“Neurodiversity” may be the next frontier in discussions around DEI in the workplace

Cultures and societies are dynamic and so is awareness of social justice issues. Recent global movements such as #metoo and #blm have shone a light on many of the inequities in the world and highlighted the need to work towards a more inclusive society. Awareness of the importance of diversity, equity and inclusion (DEI) is gaining center stage in many different settings, including in business. Many forward-thinking companies are implementing DEI initiatives to make the workplace a better place for everyone, regardless of their sex, gender, ethnicity, age, disability, religion, socio-economic status. The next frontier in discussions around DEI in the workplace may be about “neurodiversity”, say experts at YSC Consulting, a part of Accenture, in a recent article. Neurodiversity is a term used to describe variations in the human brain in the ways we think, learn, process, and behave. It includes conditions such as autism/Asperger, dyslexia, dyspraxia and attention deficit hyperactivity disorder (ADHD or ADD). Many of these can also co-occur. It is estimated that 15-20% of the global population is “neurodivergent”, “yet for many organisations neurodiversity is an afterthought, or does not even feature, in their DEI strategy”, say the authors of the article. “Not building practices that are inclusive of neurodivergent styles is a missed opportunity on the journey towards creating more equitable, inclusive and diverse workplaces”. Indeed. A recent study by the “Diversity Project”, a cross-company initiative championing DEI in the UK investment and savings industry, has provided some insights into the real life experience of neurodiversity in the workplace.

The experience of neurodiversity in the workplace

A report titled “Understanding the experience of neurodivergent individuals in the investment and savings industry” by the “Diversity Project”, published on October 28, 2022, provides interesting information and data about the experience of neurodivergent individuals working in these fields. The sample is small (120 individuals), says the researchers, but, based on their collective knowledge and experience, they believe that the findings of the survey broadly reflect the experiences of neurodivergent individuals:

  • Over half of respondents faced challenges at work or with recruitment due to their neurodiversity;
  • Over half had yet to disclose their condition to their employers, the main reason being given was the worry that this might limit their career prospects;
  • 70% who did disclose their condition found their employers to be supportive;
  • 35% had not received a formal diagnosis of their condition.

Different perspectives provide added value to organisations

While many of the respondents in the survey acknowledged the difficulties caused by their neurodiversity, others highlighted the skills that, given the right work environment and support, could be a plus for companies, e.g. creative thinking, ability to think outside the box, empathy, resilience under pressure, problem solving, attention to detail and hyper focus. The authors of the YCT article say that redesigning work processes to create psychologically safe spaces where neurodivergent people can thrive not only benefits those who identify as neurodivergent but also creates room in organisations for different ways of thinking and interacting, vital for innovation and change.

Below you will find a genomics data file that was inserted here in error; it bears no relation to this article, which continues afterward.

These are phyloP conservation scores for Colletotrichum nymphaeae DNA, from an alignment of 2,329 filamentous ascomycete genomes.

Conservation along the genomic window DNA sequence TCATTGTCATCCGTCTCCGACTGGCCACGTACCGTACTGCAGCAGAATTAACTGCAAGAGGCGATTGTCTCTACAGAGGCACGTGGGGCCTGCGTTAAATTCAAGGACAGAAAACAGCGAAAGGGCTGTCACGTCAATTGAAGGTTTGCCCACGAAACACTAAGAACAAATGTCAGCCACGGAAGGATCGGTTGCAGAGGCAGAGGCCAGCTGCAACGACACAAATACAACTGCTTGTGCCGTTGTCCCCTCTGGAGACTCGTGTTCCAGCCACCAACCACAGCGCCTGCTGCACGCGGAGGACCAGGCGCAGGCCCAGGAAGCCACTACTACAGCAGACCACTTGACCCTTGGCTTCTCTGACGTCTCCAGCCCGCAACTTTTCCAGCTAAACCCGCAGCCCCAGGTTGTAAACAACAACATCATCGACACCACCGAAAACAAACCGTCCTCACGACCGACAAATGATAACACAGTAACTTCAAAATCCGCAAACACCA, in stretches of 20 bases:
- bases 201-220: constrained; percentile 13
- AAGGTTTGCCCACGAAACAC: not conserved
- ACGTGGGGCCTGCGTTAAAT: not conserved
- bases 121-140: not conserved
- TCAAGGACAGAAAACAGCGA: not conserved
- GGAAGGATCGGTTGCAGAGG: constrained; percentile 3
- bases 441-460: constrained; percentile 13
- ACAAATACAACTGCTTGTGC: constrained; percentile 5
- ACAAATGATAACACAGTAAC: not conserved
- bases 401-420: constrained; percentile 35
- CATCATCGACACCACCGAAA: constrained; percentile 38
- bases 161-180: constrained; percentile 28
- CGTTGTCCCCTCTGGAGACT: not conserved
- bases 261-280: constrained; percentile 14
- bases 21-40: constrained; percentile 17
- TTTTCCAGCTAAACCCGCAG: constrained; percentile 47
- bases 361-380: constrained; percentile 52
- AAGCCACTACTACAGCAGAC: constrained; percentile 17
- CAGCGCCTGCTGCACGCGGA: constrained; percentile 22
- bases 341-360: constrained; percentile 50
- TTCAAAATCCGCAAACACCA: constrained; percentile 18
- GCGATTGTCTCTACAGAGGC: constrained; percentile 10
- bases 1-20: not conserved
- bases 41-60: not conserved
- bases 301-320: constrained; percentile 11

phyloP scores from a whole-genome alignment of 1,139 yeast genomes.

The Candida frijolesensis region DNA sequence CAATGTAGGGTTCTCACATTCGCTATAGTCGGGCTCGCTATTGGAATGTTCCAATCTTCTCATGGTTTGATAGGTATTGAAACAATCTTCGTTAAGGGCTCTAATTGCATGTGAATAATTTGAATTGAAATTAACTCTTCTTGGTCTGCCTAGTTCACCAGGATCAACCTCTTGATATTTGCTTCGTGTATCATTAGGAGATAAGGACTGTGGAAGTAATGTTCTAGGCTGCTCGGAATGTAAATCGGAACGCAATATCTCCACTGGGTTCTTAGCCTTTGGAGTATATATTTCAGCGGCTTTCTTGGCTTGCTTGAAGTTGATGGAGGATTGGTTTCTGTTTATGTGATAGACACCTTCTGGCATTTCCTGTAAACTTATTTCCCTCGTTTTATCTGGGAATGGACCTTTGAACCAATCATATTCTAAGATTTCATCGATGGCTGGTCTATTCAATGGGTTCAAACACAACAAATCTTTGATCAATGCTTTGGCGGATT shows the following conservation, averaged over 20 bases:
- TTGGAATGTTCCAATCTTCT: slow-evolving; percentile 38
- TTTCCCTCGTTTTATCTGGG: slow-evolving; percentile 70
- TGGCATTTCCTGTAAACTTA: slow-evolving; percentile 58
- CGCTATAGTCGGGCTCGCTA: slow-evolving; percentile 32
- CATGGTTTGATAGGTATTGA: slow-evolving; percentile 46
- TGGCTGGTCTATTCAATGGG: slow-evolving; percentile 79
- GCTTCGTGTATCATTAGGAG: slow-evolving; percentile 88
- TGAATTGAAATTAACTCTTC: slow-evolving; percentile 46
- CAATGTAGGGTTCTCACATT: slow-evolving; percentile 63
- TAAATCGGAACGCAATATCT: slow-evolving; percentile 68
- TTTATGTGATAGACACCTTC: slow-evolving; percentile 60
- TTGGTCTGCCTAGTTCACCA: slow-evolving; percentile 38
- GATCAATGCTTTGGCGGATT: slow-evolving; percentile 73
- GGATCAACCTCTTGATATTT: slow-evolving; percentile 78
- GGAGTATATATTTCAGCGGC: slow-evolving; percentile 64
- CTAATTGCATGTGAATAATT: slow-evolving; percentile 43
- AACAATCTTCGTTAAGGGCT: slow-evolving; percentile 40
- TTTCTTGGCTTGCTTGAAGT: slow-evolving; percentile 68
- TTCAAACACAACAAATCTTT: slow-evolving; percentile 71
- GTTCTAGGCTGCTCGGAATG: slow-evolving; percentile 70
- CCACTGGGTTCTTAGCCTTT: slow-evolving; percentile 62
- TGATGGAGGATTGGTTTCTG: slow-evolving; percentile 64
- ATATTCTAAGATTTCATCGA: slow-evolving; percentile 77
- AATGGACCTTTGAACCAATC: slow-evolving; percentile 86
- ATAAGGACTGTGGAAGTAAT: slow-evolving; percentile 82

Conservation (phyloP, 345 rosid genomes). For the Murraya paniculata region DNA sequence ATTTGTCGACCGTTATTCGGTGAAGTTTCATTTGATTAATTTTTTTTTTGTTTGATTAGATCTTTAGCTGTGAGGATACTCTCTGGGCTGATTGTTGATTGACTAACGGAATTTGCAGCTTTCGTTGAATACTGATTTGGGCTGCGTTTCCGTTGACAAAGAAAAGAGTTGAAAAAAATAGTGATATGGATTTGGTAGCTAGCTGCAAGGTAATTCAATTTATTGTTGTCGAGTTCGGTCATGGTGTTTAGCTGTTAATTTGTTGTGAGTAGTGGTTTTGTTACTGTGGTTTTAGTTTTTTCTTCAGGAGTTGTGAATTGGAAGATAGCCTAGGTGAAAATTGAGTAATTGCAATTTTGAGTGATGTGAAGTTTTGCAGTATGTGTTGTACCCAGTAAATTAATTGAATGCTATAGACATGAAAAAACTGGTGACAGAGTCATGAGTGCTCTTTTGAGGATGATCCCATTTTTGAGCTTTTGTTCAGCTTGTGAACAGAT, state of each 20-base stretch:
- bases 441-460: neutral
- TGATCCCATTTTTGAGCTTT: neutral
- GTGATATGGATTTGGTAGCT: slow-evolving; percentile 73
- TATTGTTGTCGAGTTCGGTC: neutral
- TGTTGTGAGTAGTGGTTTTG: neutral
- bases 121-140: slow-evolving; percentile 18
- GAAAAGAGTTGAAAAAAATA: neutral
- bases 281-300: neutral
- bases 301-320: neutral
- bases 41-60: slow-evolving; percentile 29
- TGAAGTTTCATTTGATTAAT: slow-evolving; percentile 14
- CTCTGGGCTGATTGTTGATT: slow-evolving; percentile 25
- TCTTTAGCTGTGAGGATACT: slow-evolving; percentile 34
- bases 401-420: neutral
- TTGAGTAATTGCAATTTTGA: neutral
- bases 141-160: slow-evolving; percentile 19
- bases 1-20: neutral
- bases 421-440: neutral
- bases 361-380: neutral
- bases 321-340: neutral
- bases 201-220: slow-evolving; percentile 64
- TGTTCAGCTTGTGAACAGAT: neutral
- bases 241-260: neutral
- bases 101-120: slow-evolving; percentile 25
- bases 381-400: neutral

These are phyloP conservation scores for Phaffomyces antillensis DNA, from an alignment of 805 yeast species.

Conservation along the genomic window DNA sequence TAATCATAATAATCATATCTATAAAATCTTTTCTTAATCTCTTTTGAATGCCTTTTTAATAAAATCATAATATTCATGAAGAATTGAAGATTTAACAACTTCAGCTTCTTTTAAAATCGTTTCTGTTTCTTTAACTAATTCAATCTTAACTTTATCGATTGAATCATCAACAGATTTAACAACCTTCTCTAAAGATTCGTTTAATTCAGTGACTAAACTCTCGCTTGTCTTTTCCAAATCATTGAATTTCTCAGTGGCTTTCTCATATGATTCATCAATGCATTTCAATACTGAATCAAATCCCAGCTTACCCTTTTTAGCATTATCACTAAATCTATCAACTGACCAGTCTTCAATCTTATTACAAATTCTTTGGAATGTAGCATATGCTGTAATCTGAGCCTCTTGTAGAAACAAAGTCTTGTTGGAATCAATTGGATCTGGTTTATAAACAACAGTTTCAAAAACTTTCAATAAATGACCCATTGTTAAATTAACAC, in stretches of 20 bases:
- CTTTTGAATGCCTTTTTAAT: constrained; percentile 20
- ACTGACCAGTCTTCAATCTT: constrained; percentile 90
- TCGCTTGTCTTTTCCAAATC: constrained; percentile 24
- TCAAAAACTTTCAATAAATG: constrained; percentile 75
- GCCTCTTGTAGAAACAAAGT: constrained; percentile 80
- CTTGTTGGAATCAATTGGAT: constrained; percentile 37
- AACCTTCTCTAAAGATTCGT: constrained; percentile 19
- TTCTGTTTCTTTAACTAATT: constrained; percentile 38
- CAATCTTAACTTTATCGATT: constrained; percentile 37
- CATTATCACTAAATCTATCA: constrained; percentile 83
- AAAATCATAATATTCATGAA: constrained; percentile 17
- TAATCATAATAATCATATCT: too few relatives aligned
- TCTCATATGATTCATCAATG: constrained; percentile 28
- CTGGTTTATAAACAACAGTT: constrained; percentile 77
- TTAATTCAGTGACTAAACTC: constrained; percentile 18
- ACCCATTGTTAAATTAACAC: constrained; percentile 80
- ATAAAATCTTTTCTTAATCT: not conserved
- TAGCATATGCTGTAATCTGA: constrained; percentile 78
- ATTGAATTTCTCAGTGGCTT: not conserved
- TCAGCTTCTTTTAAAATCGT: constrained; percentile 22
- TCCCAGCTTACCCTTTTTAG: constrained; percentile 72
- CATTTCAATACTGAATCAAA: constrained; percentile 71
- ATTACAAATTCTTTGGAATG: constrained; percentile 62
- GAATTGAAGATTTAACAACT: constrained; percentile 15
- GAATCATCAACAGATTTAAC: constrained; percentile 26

Neurodiversity inclusion requires organisational and cultural shifts

Like any aspect of DEI, neurodiversity inclusion is nuanced, say the authors of the YCT article. “It requires awareness, curiosity and organizational cultural shifts”. Neurodivergence is often “invisible”, i.e. you cannot necessarily tell by looking at people. And also, many neurodivergent people may not disclose this (as seen in the Diversity Project survey mentioned above). Neurodiversity inclusion may require changing existing policies and processes, and should include training to employees to understand how neurodivergence can present in individuals within their work environment and how to best support them. Also, better data collection will enable employers to fully understand the needs of neurodivergent employees. This is all the more important as neurodiversity-based discrimination claims are on the rise, according to a recent paper by the Lewis Silkin UK law firm.

See also, from our blog

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“Are we overlooking an important source of diversity in the workplace, i.e. age?”

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“Replacing “mothers” with “birthing people”: is inclusive language around female reproduction going too far?”


“Neurodiversity, harassment and misconduct: new ruling puts spotlight on difficult issues”, Lewis Silkin Consultants, November 16, 2022

“Neurodiversity And Investment Finance – The Future Of Work?”, Nancy Doyle, Forbes, October 30, 2022

Understanding the experience of neurodivergent individuals in the investment and savings industry”, The Diversity Project, October 28, 2022

“Unlocking Neurodiversity Inclusion at Work”, YSC Consulting, part of Accenture, October 25, 2022

“Investment industry needs to embrace neurodiversity “, Jane Matthews, FT Adviser, October 25, 2022

“Investment industry called to embrace neuroinclusion”, Jean-Baptiste Andrieux, Money Marketing, October 25, 2022